jessica tholmer
October 19, 2017 2:08 pm
Noel Hendrickson/Getty Images

Trigger warning: This essay contains descriptions of sexual harassment and assault.

I see him around often, the man who sexually harassed me or men that look just like him. Honestly, most men look just like him because people like this man are generic. There was nothing special about his face, his hair, the clothes he chose to put on his body for a day of sexually harassing a 20-year-old girl at her job in a grocery store.

But it is his stature that haunts me. It is his presence that I see around town. I don’t remember the color of his eyes or what he was wearing, but I remember how I felt when he stood next to me. He was tall, the perfect height to loom; his walk, slow and intimidating like a character in a zombie show; his voice, a drawl, though he had no reason for it. He was from a city in the Pacific Northwest, a place of liberal, elite men who think they treat women as their equals.

I felt his stare long before he thought I did. He knew I was alone as much as I knew I was alone; he sensed it in me. After choosing the perfect bottle of .79 cent water to accompany his cheap malt liquor in a paper bag, he crept toward me. Drinking in public is illegal here, and I subconsciously banked it as the reason I could have anyone forcibly removed from the store. I knew that the public drinking law held more weight than any of my complaints about what he’d do or say to me. I was preparing, my hand ready to grab the phone.

You cannot legally drink in public, but you can legally sexually harass a college student at her night job.

You can legally shrug off a threatening comment by pretending you were unaware that it was offensive, that you were drunk, that you didn’t mean anything by it, that you weren’t going to follow her home when she left the building to walk the mile home.

***

You cannot be arrested for your suggested intentions.

He wanted to know where I was from. I said, “Here.” He pushed. “Born here? Raised here?”

“Why?” I was young, but already worn from years of customer service.

“You don’t look like you’re from here. You’re dark. You must tan. Or you’re something else.”

“Something ‘else?'”

“You’re a mulatto, aren’t you? I can tell. You’re strong too.”

He looked me up and down when he said it. He licked his lips when he said it.

“I can tell that you’re strong.”

When I slammed his change down on the counter, we could both see my hands shaking. I needed another customer, or one of my coworkers, or someone.

Holly Harris/Getty Images

There was no one around.

“Get away from me.”

“But I didn’t do anything; I am just giving you a compliment.”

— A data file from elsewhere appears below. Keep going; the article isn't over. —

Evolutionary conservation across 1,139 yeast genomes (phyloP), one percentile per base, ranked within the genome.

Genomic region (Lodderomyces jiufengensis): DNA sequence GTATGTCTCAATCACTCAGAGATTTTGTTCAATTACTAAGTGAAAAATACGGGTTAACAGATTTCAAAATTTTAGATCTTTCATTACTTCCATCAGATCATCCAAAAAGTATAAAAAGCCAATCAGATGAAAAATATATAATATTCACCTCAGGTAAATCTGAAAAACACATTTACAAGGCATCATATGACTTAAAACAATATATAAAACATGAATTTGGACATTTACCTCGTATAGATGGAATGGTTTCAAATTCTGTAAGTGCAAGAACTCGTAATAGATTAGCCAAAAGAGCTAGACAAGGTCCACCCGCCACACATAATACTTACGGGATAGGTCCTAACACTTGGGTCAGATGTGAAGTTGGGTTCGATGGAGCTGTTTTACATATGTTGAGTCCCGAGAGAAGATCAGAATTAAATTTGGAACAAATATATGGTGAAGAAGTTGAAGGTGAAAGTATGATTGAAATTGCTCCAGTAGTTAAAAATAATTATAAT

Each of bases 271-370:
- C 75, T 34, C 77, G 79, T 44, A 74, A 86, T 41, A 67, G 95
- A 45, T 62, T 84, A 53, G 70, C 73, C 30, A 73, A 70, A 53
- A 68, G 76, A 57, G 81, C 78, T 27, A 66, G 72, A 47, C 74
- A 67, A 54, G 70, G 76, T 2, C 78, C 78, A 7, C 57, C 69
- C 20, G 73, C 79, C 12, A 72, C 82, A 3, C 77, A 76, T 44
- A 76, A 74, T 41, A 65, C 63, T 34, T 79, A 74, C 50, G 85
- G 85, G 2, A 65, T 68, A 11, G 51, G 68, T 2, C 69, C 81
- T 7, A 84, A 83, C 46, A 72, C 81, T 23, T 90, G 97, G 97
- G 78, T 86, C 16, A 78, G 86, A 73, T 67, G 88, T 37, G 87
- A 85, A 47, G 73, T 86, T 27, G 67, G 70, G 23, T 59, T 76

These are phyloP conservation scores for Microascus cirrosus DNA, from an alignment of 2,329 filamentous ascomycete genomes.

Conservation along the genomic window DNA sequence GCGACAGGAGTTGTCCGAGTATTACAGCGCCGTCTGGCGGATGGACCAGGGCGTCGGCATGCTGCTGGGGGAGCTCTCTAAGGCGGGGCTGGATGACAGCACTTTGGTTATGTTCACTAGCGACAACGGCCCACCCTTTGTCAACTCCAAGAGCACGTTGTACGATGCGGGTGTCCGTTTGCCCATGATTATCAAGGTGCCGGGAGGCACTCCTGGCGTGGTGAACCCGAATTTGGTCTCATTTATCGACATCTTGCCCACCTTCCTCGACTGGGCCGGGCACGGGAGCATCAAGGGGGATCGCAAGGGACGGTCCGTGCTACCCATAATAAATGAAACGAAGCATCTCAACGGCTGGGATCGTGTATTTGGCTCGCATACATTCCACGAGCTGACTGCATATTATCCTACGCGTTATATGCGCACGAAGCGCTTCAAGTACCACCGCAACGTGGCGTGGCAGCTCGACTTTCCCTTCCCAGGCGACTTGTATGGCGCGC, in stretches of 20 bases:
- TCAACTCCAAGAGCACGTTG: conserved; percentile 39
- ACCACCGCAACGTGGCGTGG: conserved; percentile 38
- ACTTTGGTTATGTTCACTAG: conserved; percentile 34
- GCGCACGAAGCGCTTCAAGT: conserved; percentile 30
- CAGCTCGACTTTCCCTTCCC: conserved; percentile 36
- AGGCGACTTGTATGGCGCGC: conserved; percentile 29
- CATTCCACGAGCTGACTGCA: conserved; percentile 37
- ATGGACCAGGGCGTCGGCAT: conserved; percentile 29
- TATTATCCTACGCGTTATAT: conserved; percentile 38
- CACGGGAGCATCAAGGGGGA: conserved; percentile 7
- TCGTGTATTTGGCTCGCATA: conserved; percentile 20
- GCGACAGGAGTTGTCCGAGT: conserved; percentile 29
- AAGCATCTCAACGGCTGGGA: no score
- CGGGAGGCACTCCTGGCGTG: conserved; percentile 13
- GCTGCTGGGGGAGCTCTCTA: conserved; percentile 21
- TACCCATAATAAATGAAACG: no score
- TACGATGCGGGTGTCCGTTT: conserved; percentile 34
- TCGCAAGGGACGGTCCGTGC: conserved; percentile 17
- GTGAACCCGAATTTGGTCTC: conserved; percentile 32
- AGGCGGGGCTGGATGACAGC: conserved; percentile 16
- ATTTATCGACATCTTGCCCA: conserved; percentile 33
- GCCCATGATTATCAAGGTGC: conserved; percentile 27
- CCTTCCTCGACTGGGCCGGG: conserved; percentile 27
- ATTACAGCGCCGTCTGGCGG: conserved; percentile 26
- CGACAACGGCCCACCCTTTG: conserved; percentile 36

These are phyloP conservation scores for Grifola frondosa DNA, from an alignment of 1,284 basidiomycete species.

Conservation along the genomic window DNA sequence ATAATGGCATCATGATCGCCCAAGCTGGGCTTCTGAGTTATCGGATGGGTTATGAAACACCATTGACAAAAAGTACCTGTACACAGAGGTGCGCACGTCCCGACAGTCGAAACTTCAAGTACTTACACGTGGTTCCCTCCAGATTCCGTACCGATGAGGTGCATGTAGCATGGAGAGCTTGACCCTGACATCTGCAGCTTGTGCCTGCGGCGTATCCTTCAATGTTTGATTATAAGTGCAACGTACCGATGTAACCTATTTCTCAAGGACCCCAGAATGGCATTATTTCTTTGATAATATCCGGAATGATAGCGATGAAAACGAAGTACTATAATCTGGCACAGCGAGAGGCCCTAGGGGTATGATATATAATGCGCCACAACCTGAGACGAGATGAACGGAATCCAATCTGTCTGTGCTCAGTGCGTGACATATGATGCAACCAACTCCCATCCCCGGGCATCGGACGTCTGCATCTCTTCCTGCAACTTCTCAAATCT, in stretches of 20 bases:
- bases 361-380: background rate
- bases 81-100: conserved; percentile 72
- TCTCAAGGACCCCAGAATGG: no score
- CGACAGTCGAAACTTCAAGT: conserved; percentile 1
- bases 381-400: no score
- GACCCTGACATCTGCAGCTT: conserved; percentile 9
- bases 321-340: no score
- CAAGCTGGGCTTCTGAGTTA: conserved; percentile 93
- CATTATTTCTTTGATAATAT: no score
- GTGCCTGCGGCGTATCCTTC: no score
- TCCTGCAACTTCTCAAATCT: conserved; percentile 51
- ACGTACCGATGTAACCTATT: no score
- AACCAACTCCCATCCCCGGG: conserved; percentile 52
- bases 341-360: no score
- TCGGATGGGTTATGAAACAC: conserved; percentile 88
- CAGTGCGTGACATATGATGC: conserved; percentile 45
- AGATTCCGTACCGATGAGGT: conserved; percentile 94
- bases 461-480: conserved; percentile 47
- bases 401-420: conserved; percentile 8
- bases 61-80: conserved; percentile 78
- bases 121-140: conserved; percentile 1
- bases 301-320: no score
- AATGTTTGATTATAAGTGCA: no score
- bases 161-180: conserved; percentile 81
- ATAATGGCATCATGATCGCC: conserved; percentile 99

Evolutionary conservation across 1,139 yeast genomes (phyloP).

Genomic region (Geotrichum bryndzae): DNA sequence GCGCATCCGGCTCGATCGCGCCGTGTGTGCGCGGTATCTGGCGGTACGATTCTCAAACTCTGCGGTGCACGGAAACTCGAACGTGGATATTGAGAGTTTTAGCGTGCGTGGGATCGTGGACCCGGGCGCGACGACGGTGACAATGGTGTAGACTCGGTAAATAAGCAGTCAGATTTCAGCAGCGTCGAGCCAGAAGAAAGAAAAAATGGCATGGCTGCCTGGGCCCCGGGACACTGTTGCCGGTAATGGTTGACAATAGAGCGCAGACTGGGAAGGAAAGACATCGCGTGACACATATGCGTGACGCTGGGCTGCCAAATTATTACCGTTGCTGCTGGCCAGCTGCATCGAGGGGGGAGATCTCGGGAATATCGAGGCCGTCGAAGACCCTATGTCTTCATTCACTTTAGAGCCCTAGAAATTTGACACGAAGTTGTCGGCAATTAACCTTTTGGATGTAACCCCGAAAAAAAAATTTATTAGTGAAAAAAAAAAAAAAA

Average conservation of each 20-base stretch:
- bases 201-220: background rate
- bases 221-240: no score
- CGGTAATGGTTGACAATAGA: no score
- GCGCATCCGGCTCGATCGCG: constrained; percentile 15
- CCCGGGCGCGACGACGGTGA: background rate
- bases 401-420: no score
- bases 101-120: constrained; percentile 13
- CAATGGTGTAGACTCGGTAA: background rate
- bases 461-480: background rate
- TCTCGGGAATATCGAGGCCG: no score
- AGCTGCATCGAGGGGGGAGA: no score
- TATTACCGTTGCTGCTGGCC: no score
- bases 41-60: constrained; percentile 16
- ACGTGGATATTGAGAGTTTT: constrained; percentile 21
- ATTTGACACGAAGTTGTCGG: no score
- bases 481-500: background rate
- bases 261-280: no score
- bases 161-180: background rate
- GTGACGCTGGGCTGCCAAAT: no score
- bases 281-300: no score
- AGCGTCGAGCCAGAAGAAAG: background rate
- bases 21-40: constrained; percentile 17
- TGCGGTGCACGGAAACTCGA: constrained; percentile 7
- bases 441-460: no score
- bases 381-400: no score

I picked the phone up, called up front, told them I was walking out the door if someone didn’t replace me back there. Though I needed my job, I would have gladly gone into more student loan debt to avoid that interaction. I would have swallowed my pride and borrowed money from my best friend-roommate if it meant never having to set foot in that store again.

Two people rushed from the back to fight him out of the store. I remember their names, their faces.

I remember how it felt to have them just believe me.

One of them hugged me, causing tears to spring to my eyes — like when someone asks if you are okay when you are definitely not okay.

My supervisor asked me if I’d like to go home. I really did. Though I used to track my hours so closely, the $34.50 I would lose from my paycheck was worth the comfort of a shower and my bedroom.

***

I still see him all of the time, or I think I do.

It happened more than a decade ago but I remember his voice, the way he tried to tower above me, his condescending and offensive word choice, the fact that I really do believe he thought he was complimenting me. He was easily 55 years old. I was 20. Worse things happen to people all of the time, but what could have been has always stuck with me. Lately, I’ve thought more about that harassment than I have in years.

I used to walk home from work. My town felt small, felt safe. In the years to come, I would be threatened by men; I would be followed home twice. I would be drugged in a bar; I would be called a tease and a prude, a slut and a bitch. At 20, I knew there was more to come, but that moment is what I always remember first.

This is my #metoo.

Men have an enormous responsibility to speak up, to call out their friends, to check themselves, to realize their actions. That is especially important to discuss in the context of #metoo — but it always should have been important.

We need to hear more conversations about the customer service aspect of sexual harassment. Women and female-presenting people are not at their jobs to meet you or to please you.

If you are a man, you need to realize that commenting on a working person’s appearance, staring at her for too long, watching her when you think she doesn’t know you are watching her, is all inappropriate. Your actions go far beyond “just looking” or “just talking.” I was only trying to make my rent. I did not deserve to have a completely life-altering experience, one that still terrifies me years later.

Take your groceries and go, dudes.

Men need to be much more aware of how they interact with working people. This all happened at a grocery store, but I left that job to be a barista — and I still endured endless sexual suggestions and unwanted advances for years until I left customer service entirely. It’s completely inappropriate, and it needs to stop.

That man reminded me of a man I used to see in a dream, a man who walked without bending his knees. He walked slowly, but I always knew he would catch up. I couldn’t scream, as you often can’t in the deepest part of your subconscious. He was old and walked big and long; I was a child. I hadn’t had that dream in years — until a few months ago.

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